SOURCES OF HOMONYMS

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The sources of homonyms are:
a) phonetic changes which words undergo in the course of their historical development. As a result of such changes, two or more words which were formerly pronounced differently may develop identical sound forms and thus become homonyms. Night and knight, for instance were not homonyms in Old English, as the initial k- was pronounced (OE kniht). A more complicated change of form brought together another pair of homonyms: to kneed (OE cnëdan) and to need (OE nëadian).
b) conversionwhich serves the creating of grammatical homonyms, e.g.: iron – to iron; work – to work, etc.
c) shorteningis a further type of word-building which increases the number of homonyms. E.g.: fan in the sense of “an enthusiastic admirer of some kind of sport or of an actor” is a shortening produced from fanatic. Its homonym is a Latin borrowing fan, n. which denotes an implement for waving lightly to produce a cool current of air. The noun rep. denoting a kind of fabric has three homonyms made by shortening: repertory – rep., n.
representative – rep., n.
reputation – rep., n.
d) borrowing is another source of homonyms. A borrowed word may, in the final stage of its phonetic adaptation, duplicate in form either a native word or another foreign borrowing:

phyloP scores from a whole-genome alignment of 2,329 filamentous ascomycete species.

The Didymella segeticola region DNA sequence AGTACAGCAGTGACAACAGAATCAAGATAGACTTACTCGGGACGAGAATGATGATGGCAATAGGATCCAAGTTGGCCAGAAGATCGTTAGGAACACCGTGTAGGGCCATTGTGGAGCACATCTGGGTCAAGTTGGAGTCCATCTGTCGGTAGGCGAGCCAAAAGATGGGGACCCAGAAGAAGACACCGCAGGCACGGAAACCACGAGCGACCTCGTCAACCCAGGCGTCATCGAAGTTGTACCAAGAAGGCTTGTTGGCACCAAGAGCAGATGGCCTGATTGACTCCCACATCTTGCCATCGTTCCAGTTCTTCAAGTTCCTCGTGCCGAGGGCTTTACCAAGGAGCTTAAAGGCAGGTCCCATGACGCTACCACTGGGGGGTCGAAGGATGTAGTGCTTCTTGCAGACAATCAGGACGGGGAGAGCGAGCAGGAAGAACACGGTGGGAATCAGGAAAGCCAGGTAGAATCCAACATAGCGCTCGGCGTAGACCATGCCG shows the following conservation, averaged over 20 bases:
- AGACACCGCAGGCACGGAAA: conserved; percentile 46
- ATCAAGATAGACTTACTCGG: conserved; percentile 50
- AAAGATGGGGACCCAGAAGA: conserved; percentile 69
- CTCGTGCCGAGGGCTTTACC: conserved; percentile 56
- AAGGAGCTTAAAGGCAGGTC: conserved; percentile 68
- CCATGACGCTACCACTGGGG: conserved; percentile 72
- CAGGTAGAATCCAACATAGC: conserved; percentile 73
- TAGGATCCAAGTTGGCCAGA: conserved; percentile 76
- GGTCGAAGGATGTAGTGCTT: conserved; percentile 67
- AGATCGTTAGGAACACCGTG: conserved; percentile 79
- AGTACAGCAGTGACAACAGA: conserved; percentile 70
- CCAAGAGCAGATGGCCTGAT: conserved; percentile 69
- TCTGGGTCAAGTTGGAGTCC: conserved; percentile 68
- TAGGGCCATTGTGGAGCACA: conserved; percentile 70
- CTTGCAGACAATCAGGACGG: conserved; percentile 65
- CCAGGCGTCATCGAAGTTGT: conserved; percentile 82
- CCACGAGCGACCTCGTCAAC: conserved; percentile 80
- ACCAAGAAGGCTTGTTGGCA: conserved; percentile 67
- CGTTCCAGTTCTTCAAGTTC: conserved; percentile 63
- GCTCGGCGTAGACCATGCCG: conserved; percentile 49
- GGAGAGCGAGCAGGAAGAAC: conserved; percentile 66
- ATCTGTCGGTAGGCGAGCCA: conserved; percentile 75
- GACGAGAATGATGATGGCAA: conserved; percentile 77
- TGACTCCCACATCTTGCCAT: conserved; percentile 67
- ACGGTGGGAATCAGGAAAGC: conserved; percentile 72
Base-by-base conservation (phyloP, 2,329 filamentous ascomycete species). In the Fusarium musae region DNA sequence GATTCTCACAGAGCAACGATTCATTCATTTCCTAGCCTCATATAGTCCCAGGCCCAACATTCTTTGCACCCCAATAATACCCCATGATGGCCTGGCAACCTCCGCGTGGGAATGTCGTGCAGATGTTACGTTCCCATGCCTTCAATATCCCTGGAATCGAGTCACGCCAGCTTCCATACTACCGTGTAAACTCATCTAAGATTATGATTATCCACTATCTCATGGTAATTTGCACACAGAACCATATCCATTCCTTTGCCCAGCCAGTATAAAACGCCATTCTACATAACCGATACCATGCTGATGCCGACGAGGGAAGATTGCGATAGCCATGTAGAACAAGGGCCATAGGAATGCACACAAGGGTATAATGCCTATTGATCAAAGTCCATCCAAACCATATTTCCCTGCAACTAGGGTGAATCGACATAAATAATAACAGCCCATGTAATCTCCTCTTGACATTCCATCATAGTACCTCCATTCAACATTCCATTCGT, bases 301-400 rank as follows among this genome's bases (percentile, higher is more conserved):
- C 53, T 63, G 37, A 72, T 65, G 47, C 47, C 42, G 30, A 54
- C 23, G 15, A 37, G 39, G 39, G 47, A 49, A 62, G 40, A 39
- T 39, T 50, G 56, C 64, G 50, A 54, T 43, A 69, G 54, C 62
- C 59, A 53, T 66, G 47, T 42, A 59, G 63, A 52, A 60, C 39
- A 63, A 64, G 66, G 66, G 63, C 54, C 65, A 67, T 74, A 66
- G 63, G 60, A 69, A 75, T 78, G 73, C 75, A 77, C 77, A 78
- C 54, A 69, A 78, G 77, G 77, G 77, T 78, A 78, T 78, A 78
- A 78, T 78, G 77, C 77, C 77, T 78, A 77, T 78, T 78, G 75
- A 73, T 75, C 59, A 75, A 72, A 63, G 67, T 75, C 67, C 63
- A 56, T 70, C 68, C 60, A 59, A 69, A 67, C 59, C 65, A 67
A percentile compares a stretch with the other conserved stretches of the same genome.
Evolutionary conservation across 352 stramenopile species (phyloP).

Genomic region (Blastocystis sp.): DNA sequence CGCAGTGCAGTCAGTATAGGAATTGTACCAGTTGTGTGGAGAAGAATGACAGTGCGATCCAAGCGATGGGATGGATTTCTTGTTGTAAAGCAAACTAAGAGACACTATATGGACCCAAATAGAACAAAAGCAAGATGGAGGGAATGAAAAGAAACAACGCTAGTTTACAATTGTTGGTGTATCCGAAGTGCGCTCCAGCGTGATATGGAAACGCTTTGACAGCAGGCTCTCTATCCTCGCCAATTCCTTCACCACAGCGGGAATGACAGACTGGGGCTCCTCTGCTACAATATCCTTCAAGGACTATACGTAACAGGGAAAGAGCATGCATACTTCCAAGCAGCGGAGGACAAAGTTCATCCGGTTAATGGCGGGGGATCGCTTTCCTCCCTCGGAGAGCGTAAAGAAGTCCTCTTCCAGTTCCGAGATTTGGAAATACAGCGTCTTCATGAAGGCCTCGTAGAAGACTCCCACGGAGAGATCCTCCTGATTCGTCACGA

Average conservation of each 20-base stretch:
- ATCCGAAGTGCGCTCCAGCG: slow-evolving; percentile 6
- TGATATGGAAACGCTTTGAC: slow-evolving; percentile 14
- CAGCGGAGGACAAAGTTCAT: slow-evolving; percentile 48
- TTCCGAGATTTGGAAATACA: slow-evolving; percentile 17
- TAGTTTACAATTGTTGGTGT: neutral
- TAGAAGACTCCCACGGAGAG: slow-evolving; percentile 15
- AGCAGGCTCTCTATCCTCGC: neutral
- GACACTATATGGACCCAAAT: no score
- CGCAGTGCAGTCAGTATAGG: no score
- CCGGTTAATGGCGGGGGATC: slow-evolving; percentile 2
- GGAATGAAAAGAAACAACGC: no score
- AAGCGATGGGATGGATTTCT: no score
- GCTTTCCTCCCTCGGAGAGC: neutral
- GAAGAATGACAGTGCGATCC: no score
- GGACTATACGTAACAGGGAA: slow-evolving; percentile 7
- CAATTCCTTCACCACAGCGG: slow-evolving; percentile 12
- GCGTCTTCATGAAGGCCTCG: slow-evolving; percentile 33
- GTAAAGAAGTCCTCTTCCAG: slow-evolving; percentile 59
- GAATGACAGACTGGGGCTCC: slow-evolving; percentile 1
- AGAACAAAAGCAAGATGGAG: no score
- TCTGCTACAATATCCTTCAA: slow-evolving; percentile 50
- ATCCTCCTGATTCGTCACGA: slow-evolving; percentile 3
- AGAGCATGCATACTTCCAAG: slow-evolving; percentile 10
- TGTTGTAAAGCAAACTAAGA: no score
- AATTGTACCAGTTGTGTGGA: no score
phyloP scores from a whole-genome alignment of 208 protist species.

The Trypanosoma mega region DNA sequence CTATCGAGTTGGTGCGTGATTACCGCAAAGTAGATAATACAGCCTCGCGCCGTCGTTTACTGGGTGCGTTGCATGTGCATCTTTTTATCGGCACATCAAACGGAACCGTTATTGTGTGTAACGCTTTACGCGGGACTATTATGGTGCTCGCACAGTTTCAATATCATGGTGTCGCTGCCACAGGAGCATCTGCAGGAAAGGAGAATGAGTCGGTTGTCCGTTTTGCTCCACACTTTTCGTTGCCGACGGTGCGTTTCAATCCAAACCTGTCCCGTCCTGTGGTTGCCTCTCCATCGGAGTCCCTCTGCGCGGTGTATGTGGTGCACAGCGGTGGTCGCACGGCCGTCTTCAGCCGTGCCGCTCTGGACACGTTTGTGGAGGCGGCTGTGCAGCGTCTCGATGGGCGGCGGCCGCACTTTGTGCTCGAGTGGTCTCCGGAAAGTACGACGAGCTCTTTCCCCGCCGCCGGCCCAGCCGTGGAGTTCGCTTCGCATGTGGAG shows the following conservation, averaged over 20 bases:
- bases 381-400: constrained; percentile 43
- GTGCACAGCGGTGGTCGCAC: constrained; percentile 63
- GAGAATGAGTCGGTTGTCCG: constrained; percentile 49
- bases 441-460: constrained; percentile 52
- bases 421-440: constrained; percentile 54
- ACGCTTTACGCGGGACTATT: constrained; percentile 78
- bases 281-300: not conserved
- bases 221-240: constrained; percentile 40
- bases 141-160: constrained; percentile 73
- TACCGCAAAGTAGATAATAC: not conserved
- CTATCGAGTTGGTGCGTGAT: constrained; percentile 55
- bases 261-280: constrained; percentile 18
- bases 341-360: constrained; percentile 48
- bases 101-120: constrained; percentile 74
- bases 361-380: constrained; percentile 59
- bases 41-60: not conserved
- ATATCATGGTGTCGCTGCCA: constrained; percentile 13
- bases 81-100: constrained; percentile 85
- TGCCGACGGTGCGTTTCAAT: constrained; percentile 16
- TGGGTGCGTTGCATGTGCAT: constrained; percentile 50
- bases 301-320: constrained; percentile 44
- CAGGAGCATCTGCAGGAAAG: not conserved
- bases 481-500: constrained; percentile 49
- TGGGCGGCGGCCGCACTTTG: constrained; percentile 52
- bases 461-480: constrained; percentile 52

ritus Lat. – rite n. –write v. –right adj.
pais OFr. – piece,n. – pettia OFr. – peace, n.
vitim Lat. – wrong, an immoral habit – vice Eng. – evil conduct
vilis Lat. – spiral – vice Eng. – apparatus with strong jaws in which things can be held tightly
vice Lat. – instead of, in place of – vice – president Eng.
e) words made by sound-imitationcan also form pairs of homonyms with other words:
bang, n – “a loud, sudden explosive noise” – bang, n – “a fringe of hair combed over the forehead”
mew, n. “a sound that a cat makes” – mew, n. “a sea gull” – mews, n. “a small terraced house in central London”.
f) split polysemy. Two or more homonyms can originate from different meanings of the same word when, for some reason, the semantic structure of the word breaks into several parts. As soon as a derived meaning is no longer felt to be connected with the primary meaning at all polysemy breaks up and separate words come into existence, quite different in meaning from the basic word but identical in spelling: bar – балка; бар; адвокатура.
From the viewpoint of their origin homonyms are divided into historical and etymological.
Historical homonymsare those which result from breaking up polysemy; then one polysemantic word will split up into two or more separate words, e.g.: to bear (tolerate) – to bear (give birth to); pupil (student) – pupil (of the eye); plant (a tree or bush) – plant (factory).
Etymological homonymsare words of different origin which come to be alike in sound or in spelling (and may be both written and pronounced alike).

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